Beyond Bitcoin

How the pandemic made blockchain technology even more relevant

Headshot of R.L. Shankar R.L. Shankar

People used to routinely ask R. L. Shankar to explain blockchain technology. But, because of the pandemic, they're increasingly aware of its benefits.

"The COVID-19 crisis has put the spotlight on the relevance of blockchain,"said Shankar, PhD, an assistant professor of banking and finance at the Case Western Reserve University Weatherhead School of Management, who teaches a course on both blockchain technology and artificial intelligence.

Blockchain is a secure digital ledger system. All businesses, said Shankar, have at their core a series of contractswith customers, vendors and suppliers. And blockchain makes verifying those contracts easier and cheaper.

Today, most transactions are verified by a central entitysay a financial institution or a credit bureauthat has outsized authority over transactions, can exclude people by invalidating their transactions and stores volumes of data vulnerable to theft or alterations by hackers.

But blockchain allows anyone who is engaged in a transaction or has a stake in it to audit the transaction, which makes it transparent, Shankar said. While blockchain gained initial fame as the underlying technology for the cryptocurrency bitcoin, it later spread to health-care records, residential deeds, digital voting and even corporate retailers.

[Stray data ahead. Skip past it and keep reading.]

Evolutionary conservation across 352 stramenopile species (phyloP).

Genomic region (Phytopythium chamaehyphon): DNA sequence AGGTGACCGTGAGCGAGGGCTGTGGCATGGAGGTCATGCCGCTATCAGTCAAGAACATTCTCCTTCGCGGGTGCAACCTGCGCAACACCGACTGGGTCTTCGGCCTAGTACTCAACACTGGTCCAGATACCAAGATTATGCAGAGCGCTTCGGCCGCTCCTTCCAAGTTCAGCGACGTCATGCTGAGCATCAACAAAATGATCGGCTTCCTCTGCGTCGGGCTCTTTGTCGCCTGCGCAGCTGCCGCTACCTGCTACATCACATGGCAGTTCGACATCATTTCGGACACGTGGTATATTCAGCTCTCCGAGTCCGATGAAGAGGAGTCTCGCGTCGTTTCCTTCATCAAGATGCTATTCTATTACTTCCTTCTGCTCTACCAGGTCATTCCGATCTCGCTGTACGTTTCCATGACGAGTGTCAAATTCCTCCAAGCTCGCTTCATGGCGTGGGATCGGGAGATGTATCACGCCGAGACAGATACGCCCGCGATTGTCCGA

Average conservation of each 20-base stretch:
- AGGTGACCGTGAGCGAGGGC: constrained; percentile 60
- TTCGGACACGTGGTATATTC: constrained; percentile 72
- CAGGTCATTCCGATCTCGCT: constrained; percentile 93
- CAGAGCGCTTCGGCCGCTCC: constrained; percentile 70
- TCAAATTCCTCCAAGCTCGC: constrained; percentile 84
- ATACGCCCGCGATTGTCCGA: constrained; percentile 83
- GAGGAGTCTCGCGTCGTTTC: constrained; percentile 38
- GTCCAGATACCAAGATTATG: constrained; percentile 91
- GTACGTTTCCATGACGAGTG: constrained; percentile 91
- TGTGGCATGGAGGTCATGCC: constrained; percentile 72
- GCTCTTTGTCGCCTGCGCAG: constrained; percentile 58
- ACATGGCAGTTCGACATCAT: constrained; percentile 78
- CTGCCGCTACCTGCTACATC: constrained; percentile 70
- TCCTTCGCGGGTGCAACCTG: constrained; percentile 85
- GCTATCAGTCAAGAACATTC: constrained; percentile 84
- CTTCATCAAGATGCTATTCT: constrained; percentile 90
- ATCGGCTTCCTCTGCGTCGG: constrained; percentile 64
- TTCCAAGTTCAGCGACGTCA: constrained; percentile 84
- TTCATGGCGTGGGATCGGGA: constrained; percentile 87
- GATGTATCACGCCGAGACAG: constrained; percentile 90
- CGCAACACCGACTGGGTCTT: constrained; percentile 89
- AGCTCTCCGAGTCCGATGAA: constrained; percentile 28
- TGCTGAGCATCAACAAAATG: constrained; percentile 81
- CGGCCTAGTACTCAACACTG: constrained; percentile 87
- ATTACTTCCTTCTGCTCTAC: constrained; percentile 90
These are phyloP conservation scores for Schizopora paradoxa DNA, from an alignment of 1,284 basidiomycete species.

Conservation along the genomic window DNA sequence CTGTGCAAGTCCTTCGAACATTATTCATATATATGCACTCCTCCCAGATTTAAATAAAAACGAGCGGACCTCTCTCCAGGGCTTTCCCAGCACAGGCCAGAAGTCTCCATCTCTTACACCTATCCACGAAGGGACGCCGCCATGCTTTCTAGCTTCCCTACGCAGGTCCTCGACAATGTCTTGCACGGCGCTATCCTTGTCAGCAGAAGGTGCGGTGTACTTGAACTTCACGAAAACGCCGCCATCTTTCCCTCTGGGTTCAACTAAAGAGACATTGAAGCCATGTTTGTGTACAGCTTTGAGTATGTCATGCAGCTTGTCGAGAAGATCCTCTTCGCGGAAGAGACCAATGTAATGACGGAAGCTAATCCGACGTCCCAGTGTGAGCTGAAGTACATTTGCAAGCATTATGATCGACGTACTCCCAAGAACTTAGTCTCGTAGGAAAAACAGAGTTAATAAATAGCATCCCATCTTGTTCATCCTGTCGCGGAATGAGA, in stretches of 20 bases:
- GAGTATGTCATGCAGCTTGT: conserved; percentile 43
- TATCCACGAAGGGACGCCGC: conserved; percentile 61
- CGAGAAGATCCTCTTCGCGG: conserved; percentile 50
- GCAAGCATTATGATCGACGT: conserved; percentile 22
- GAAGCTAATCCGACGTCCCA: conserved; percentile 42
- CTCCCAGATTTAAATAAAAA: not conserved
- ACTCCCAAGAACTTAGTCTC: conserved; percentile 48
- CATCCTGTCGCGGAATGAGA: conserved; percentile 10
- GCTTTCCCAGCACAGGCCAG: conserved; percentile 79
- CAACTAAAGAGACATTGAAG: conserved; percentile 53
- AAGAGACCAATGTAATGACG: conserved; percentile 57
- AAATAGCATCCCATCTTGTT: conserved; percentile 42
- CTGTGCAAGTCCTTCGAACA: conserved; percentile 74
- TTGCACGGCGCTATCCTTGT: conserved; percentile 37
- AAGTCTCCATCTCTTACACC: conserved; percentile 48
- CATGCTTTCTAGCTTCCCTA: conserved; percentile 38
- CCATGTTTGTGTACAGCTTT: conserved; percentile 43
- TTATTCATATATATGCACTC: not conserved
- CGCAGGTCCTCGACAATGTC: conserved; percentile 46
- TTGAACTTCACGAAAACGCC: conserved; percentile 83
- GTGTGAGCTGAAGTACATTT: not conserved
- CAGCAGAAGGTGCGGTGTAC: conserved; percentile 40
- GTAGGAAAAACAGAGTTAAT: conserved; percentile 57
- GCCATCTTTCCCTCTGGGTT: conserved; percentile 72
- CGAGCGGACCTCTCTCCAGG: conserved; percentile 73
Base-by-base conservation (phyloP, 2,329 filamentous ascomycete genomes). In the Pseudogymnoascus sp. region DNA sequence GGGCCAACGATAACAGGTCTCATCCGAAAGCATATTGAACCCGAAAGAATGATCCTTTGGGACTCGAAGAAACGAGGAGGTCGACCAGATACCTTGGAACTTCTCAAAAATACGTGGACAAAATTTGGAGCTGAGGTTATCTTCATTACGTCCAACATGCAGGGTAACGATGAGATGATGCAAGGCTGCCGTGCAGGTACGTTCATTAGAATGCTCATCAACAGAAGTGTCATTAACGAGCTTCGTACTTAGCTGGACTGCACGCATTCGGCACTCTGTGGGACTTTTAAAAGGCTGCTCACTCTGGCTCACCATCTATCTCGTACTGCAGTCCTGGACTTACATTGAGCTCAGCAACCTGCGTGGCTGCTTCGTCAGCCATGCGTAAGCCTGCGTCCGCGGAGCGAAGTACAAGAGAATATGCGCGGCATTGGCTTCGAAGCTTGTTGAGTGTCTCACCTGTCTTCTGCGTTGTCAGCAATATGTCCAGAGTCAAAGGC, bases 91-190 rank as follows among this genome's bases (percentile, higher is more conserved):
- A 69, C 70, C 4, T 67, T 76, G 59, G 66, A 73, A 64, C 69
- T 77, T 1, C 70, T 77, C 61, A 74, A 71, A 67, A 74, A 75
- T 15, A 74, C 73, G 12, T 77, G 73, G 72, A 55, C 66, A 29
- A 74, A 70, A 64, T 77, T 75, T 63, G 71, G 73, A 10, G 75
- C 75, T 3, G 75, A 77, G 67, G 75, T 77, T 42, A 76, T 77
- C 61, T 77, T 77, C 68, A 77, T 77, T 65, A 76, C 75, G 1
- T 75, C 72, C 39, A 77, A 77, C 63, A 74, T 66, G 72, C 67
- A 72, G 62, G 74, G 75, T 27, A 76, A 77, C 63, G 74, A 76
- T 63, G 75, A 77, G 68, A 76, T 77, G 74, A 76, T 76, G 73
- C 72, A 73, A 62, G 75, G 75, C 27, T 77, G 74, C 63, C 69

Shankar offered Walmart as an example: After the nation saw food-borne disease outbreaks a few years ago, the retailer ran projects to determine if using blockchain would provide a better way to pinpoint the original source of selected foods. In the case of sliced mangoes sold in the United States, for example, it reduced tracking time to just seconds from about a week of combing through disparate records.

Now, Shankar said, more organizations see the technology as a tool to help rebuild trust and transparency in supply chains disrupted by the pandemic or to benefit public health. The U.S. Department of Health and Human Services, Shankar noted, is using a blockchain-based platform to track COVID-19 hospitalization data, while the World Health Organization has launched a blockchain-powered communication system for individuals, health care providers and governments to detect virus carriers and potential infection hotspots.

— Dan Morrell